I’ve just read an article (good magazine, no complaints) telling writers how to break into the expanding Mind, Body & Spirit (MB&S) genre. Jan and I have published MB&S for the last fifteen years, so this news came as a pleasant surprise, considering that a). all we’ve seen is a continual slowdown, and b). the UK’s trade organ, The Bookseller magazine, recently commented that latest surveys showed MB&S to be one of the hardest-hit genres, astrology in particular being the worst off. That fits what we see, so one shouldn’t always believe the first thing one sees in the media.
What is happening, as borne out by experience at the London Book Fair earlier this year, is that self-publishing (or Personal Publishing – a better name) is now a fully accepted component of today’s publishing scene. Some mainstream publishers have started their own self-pub imprints (so have we); some sit on the fringes, watching for the top indie authors’ books to emerge, and then snap them up. (á la Fifty Shades?). Well and good for the lucky few writers, but for all the rest, it really appears that getting a traditional deal is further away than ever; likewise getting an agent – more and more of them are turning away new business. Some of them have also turned to producing self-pub books. Amazon has been in the game for some time, and may well have precipitated the turnaround.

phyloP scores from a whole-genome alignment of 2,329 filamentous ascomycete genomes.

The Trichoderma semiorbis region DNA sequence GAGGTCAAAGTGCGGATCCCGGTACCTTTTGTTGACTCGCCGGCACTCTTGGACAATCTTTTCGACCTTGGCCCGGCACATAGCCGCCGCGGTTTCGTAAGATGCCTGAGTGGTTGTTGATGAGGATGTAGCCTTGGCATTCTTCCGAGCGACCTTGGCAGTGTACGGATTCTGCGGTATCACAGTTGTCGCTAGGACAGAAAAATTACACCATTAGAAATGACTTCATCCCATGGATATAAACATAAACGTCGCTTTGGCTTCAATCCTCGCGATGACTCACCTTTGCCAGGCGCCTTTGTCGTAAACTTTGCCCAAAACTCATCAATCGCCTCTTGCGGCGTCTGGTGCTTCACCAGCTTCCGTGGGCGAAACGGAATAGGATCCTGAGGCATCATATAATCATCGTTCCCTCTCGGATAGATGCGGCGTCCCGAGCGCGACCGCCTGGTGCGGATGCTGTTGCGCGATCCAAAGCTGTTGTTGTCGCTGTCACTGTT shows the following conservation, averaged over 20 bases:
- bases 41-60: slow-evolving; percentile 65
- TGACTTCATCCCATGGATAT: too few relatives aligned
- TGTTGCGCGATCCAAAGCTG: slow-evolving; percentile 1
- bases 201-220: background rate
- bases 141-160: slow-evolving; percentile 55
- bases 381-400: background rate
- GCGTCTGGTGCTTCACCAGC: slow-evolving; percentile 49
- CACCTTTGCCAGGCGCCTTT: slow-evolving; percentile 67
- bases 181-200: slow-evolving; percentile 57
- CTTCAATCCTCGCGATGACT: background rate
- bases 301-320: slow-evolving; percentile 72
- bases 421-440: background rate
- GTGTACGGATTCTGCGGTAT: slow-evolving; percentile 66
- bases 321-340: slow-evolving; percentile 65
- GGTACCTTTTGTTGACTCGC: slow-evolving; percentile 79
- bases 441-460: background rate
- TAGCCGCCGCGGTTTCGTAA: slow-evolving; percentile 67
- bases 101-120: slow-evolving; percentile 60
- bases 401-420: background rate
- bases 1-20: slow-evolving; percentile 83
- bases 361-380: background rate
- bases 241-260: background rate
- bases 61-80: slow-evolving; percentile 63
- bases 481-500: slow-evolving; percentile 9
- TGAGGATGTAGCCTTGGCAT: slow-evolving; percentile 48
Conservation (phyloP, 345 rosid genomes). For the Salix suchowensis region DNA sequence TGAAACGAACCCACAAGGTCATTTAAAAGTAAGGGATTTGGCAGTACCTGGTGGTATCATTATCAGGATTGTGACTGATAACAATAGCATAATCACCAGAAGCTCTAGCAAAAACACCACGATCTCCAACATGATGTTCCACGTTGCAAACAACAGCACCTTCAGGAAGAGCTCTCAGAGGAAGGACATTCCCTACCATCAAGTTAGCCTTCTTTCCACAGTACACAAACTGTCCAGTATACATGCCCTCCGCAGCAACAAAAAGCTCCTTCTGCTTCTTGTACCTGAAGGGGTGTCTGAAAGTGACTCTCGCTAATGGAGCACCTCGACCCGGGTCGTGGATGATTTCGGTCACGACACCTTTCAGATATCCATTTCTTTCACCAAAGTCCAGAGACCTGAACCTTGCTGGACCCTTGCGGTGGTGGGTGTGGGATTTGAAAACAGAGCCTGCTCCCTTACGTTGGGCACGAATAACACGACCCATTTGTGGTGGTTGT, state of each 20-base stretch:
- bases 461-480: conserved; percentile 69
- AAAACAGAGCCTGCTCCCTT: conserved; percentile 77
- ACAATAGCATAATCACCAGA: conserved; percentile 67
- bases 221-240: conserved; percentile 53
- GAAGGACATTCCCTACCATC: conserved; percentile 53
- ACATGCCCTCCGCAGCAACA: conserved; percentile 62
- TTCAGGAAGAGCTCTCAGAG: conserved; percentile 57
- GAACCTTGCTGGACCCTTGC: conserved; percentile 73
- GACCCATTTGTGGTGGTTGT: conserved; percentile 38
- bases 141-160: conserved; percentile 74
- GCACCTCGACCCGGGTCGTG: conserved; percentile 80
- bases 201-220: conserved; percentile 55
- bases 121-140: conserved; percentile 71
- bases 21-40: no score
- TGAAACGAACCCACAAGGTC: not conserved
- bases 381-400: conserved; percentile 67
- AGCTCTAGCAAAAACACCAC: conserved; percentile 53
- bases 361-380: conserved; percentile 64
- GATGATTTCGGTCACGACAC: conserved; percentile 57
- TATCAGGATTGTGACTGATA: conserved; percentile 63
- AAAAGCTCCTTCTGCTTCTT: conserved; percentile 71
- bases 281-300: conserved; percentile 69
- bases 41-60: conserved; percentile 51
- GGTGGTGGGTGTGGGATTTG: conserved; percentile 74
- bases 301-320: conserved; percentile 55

Authors, however, should take care. There are still the current versions of vanity presses out there, charging exorbitant rates and talking up their ability to sell via their websites, “making books available world-wide”; you can do this yourself, via Amazon, it’s no big deal. Before committing to any particular self-pub services, do have a thorough browse on Google for reviews by people who have already dealt with the companies on your short list. That can be an eye opener. I spoke recently to a lovely lady who had a book published by a well-known firm, whose package rates start at about £1,000. That’s just ridiculous for a starting point, so take care.
You should also be able to select specific services that suit you, not have to adopt a rigid package deal. Nothing wrong with package deals, we do them too, but they don’t necessarily suit a more experienced writer.